Basic education minister Angie Motshekga at the Funukukhanya Primary School in Tsakani, Ekhuruleni. Picture: Freddy Mavunda
Basic education minister Angie Motshekga at the Funukukhanya Primary School in Tsakani, Ekhuruleni. Picture: Freddy Mavunda

If the blistering indictment delivered by judge Sulet Potterill against one of the government’s most shameful lockdown rules doesn’t spark deep introspection in the halls of political power, nothing will.

In a 54-page ruling in the Pretoria high court on Friday, Potterill found that basic education minister Angie Motshekga and eight provincial education heads had breached their constitutional duty by freezing the school feeding scheme, which feeds 9-million of SA’s 20-million children.

“A more undignified scenario than starvation of a child is unimaginable. The morality of a society is gauged by how it treats its children,” she said. “Hunger is not an issue of charity, but one of justice. The degree of the violation of the constitutional rights is thus egregious.”

It’s yet another devastating ruling laying bare how badly the government has fumbled its role during the lockdown. And it echoed many of the same themes as judge Hans Fabricius’s seminal ruling in May over the failure of the government to hold anyone accountable for the death of Collins Khosa at the hands of the army.

Potterill’s judgment sketched a picture of a government entirely indifferent about the fate of the country’s most vulnerable — a view not helped by Motshekga’s argument that she doesn’t really have a constitutional duty to feed the children anyway.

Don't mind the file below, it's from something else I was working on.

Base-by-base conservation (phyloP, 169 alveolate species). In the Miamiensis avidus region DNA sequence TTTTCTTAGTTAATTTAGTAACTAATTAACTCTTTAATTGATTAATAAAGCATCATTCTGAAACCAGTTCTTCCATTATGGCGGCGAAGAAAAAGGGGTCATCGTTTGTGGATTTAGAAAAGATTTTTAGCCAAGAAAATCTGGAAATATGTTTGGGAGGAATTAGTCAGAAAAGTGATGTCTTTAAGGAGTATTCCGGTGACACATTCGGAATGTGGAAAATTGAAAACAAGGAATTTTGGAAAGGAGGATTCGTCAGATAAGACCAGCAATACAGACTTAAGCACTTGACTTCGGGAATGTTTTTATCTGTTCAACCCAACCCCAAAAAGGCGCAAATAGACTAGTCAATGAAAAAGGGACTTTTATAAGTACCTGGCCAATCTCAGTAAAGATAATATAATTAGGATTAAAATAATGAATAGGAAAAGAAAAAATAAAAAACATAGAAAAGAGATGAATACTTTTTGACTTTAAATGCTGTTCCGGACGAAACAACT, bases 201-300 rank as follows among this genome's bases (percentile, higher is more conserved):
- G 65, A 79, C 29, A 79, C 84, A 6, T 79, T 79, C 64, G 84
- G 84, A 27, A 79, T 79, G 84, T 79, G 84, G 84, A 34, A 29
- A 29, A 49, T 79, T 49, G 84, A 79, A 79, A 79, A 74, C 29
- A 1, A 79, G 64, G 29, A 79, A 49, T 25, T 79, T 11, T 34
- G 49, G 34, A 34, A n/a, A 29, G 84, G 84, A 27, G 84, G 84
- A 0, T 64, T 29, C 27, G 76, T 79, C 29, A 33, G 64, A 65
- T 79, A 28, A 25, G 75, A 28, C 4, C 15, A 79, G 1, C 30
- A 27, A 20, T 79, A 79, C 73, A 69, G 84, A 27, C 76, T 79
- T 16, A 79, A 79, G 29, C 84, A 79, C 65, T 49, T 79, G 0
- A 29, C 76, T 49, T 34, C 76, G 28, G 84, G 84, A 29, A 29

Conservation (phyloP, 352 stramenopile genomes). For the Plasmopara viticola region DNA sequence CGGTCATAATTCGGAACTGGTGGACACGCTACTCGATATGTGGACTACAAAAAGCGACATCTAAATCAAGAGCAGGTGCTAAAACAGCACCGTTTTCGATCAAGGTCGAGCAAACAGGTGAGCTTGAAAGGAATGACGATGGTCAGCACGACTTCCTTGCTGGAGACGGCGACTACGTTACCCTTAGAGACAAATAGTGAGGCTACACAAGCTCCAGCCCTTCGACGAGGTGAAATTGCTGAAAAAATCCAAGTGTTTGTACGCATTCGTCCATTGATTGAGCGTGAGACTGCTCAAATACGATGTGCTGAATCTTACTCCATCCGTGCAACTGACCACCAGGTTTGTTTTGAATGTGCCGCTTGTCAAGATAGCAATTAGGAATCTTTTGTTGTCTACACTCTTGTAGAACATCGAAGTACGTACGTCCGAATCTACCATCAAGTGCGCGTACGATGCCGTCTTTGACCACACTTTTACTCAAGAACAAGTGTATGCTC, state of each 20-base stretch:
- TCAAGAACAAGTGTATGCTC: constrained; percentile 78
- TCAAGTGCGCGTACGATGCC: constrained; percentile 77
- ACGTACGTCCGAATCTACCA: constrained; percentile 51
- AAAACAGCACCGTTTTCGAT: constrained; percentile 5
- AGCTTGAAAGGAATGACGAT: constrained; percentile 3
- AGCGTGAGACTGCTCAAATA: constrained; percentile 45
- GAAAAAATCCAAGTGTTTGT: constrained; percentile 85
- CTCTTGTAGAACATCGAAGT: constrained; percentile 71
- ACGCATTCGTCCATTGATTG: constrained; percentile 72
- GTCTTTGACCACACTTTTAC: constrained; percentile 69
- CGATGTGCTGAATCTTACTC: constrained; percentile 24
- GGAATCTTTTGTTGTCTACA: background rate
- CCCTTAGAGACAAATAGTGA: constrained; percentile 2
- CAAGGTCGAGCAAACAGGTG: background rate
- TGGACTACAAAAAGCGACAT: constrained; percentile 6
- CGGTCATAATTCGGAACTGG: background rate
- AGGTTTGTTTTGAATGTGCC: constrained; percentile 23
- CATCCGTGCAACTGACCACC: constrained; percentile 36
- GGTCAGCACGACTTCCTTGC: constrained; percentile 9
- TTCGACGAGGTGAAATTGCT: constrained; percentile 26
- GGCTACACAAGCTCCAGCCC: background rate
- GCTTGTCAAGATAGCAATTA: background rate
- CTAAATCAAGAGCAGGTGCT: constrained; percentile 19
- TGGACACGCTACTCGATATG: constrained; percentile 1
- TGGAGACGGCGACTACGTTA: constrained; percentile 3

It was alarming that she fought this case in the first place, given how fundamental the school nutrition programme is to the country’s backbone: it provides food for half of all children in SA, three-quarters of all learners, and a fifth of SA’s total population.

As one parent put it in an affidavit for this case: “When they were fed at school, this was not a worry for me. When my children ask for food it upsets me because I cannot always provide enough.”

But it wasn’t just the apathy that troubled the judge; it was the “untruths” too.

Motshekga tied herself in knots when she tried to argue the programme was being implemented. Said Potterill: “Making such a statement under oath when the common cause facts show the contrary, is surprising and disturbing.”

Elsewhere, seven of the provinces swore that by June 22, all learners would receive food. But actually, by that date, 6-million of the 9-million children remained unfed.

Since the department can’t be relied on to keep its promises, the judge has now ordered there be “judicial supervision” of Motshekga and her MECs, to ensure they implement the feeding scheme — another embarrassing stamp of disapproval.

For a government to have to be ordered by a court to feed starving children is the most shameful moment of the lockdown. Potterill’s ruling stands as an emblem of how President Cyril Ramaphosa’s Covid-19 response has gone depressingly awry.

The silence that speaks a thousand words

It’s not just that the lockdown rules are harsh; equally problematic is that the government doesn’t think it needs to account to its citizens for them either.

On Friday, the SA Medical Research Council finally got the go-ahead to release the models underpinning the alcohol ban — five days after the ban was instituted.

The model itself says: “It is imperative to maintain absolute transparency and inform the public of the rationale behind its decision to reimpose a ban or tighter restrictions.”

Which should be Public Policy 101. Yet, that’s a course it seems Dr Zweli Mkhize wouldn’t pass right now.

As News24’s Kyle Cowan, Azarrah Karrim, and Qaanitah Hunter write, Mkhize has refused to release any of the 70 medical advisories drafted by the ministerial advisory committee (MAC) on Covid-19. These are the advisories on issues like the alcohol ban, and the baffling decision to allow taxis to go back to 100% capacity.